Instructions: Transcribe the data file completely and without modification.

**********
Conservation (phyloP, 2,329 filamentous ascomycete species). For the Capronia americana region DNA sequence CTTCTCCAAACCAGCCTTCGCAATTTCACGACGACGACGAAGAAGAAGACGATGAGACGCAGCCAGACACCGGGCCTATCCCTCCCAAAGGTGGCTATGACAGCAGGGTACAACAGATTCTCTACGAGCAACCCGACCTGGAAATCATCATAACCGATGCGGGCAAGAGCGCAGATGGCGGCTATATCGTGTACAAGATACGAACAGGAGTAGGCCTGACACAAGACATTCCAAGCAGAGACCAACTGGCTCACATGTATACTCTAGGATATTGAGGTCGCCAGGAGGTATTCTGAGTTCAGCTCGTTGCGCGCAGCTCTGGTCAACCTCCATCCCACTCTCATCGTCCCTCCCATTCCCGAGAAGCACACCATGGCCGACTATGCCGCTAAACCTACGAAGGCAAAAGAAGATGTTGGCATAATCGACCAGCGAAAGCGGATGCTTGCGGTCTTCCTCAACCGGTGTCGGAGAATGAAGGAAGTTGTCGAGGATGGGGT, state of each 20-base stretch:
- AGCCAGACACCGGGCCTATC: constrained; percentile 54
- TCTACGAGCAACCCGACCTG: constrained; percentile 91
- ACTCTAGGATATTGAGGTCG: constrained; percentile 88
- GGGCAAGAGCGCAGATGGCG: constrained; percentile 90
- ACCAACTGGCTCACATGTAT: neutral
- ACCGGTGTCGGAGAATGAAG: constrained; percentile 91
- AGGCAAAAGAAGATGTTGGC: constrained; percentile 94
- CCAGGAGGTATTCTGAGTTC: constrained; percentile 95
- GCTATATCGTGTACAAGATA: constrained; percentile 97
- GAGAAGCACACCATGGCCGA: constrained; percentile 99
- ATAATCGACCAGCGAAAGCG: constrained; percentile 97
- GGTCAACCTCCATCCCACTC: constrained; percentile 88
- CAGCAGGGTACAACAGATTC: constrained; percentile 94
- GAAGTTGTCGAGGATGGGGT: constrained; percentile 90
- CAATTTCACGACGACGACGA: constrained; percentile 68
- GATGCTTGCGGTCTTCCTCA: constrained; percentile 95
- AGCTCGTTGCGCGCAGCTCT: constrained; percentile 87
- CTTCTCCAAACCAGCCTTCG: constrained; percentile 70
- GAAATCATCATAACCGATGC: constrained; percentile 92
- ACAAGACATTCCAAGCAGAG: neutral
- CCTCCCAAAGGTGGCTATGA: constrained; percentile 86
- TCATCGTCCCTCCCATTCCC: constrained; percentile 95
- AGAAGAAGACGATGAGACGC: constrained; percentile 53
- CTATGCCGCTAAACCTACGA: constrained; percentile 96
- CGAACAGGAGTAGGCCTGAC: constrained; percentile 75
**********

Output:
Conservation (phyloP, 2,329 filamentous ascomycete species). For the Capronia americana region DNA sequence CTTCTCCAAACCAGCCTTCGCAATTTCACGACGACGACGAAGAAGAAGACGATGAGACGCAGCCAGACACCGGGCCTATCCCTCCCAAAGGTGGCTATGACAGCAGGGTACAACAGATTCTCTACGAGCAACCCGACCTGGAAATCATCATAACCGATGCGGGCAAGAGCGCAGATGGCGGCTATATCGTGTACAAGATACGAACAGGAGTAGGCCTGACACAAGACATTCCAAGCAGAGACCAACTGGCTCACATGTATACTCTAGGATATTGAGGTCGCCAGGAGGTATTCTGAGTTCAGCTCGTTGCGCGCAGCTCTGGTCAACCTCCATCCCACTCTCATCGTCCCTCCCATTCCCGAGAAGCACACCATGGCCGACTATGCCGCTAAACCTACGAAGGCAAAAGAAGATGTTGGCATAATCGACCAGCGAAAGCGGATGCTTGCGGTCTTCCTCAACCGGTGTCGGAGAATGAAGGAAGTTGTCGAGGATGGGGT, state of each 20-base stretch:
- AGCCAGACACCGGGCCTATC: constrained; percentile 54
- TCTACGAGCAACCCGACCTG: constrained; percentile 91
- ACTCTAGGATATTGAGGTCG: constrained; percentile 88
- GGGCAAGAGCGCAGATGGCG: constrained; percentile 90
- ACCAACTGGCTCACATGTAT: neutral
- ACCGGTGTCGGAGAATGAAG: constrained; percentile 91
- AGGCAAAAGAAGATGTTGGC: constrained; percentile 94
- CCAGGAGGTATTCTGAGTTC: constrained; percentile 95
- GCTATATCGTGTACAAGATA: constrained; percentile 97
- GAGAAGCACACCATGGCCGA: constrained; percentile 99
- ATAATCGACCAGCGAAAGCG: constrained; percentile 97
- GGTCAACCTCCATCCCACTC: constrained; percentile 88
- CAGCAGGGTACAACAGATTC: constrained; percentile 94
- GAAGTTGTCGAGGATGGGGT: constrained; percentile 90
- CAATTTCACGACGACGACGA: constrained; percentile 68
- GATGCTTGCGGTCTTCCTCA: constrained; percentile 95
- AGCTCGTTGCGCGCAGCTCT: constrained; percentile 87
- CTTCTCCAAACCAGCCTTCG: constrained; percentile 70
- GAAATCATCATAACCGATGC: constrained; percentile 92
- ACAAGACATTCCAAGCAGAG: neutral
- CCTCCCAAAGGTGGCTATGA: constrained; percentile 86
- TCATCGTCCCTCCCATTCCC: constrained; percentile 95
- AGAAGAAGACGATGAGACGC: constrained; percentile 53
- CTATGCCGCTAAACCTACGA: constrained; percentile 96
- CGAACAGGAGTAGGCCTGAC: constrained; percentile 75